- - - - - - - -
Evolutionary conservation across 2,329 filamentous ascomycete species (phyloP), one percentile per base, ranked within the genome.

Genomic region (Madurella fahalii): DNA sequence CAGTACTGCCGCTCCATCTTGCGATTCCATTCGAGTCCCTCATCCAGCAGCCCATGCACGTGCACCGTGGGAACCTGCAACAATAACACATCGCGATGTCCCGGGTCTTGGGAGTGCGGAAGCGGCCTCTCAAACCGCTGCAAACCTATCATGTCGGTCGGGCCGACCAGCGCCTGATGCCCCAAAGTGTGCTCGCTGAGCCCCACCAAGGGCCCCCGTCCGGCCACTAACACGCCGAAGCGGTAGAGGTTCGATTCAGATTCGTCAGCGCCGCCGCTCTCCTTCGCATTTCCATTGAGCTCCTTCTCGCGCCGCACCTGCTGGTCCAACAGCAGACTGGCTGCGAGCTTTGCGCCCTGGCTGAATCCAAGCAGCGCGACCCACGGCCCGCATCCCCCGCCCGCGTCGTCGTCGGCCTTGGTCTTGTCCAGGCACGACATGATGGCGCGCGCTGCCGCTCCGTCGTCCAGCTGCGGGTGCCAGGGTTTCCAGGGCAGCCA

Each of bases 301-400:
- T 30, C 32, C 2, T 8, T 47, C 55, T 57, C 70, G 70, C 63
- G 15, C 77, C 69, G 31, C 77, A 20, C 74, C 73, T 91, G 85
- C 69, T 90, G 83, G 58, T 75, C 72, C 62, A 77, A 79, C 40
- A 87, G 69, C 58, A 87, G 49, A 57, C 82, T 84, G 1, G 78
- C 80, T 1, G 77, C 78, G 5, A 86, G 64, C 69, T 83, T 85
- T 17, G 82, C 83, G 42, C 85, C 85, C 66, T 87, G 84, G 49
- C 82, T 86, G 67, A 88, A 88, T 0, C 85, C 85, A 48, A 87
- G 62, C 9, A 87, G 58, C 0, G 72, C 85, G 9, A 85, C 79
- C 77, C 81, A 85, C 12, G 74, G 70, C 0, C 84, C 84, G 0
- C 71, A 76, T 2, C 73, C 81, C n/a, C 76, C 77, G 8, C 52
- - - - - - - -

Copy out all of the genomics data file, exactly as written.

Evolutionary conservation across 2,329 filamentous ascomycete species (phyloP), one percentile per base, ranked within the genome.

Genomic region (Madurella fahalii): DNA sequence CAGTACTGCCGCTCCATCTTGCGATTCCATTCGAGTCCCTCATCCAGCAGCCCATGCACGTGCACCGTGGGAACCTGCAACAATAACACATCGCGATGTCCCGGGTCTTGGGAGTGCGGAAGCGGCCTCTCAAACCGCTGCAAACCTATCATGTCGGTCGGGCCGACCAGCGCCTGATGCCCCAAAGTGTGCTCGCTGAGCCCCACCAAGGGCCCCCGTCCGGCCACTAACACGCCGAAGCGGTAGAGGTTCGATTCAGATTCGTCAGCGCCGCCGCTCTCCTTCGCATTTCCATTGAGCTCCTTCTCGCGCCGCACCTGCTGGTCCAACAGCAGACTGGCTGCGAGCTTTGCGCCCTGGCTGAATCCAAGCAGCGCGACCCACGGCCCGCATCCCCCGCCCGCGTCGTCGTCGGCCTTGGTCTTGTCCAGGCACGACATGATGGCGCGCGCTGCCGCTCCGTCGTCCAGCTGCGGGTGCCAGGGTTTCCAGGGCAGCCA

Each of bases 301-400:
- T 30, C 32, C 2, T 8, T 47, C 55, T 57, C 70, G 70, C 63
- G 15, C 77, C 69, G 31, C 77, A 20, C 74, C 73, T 91, G 85
- C 69, T 90, G 83, G 58, T 75, C 72, C 62, A 77, A 79, C 40
- A 87, G 69, C 58, A 87, G 49, A 57, C 82, T 84, G 1, G 78
- C 80, T 1, G 77, C 78, G 5, A 86, G 64, C 69, T 83, T 85
- T 17, G 82, C 83, G 42, C 85, C 85, C 66, T 87, G 84, G 49
- C 82, T 86, G 67, A 88, A 88, T 0, C 85, C 85, A 48, A 87
- G 62, C 9, A 87, G 58, C 0, G 72, C 85, G 9, A 85, C 79
- C 77, C 81, A 85, C 12, G 74, G 70, C 0, C 84, C 84, G 0
- C 71, A 76, T 2, C 73, C 81, C n/a, C 76, C 77, G 8, C 52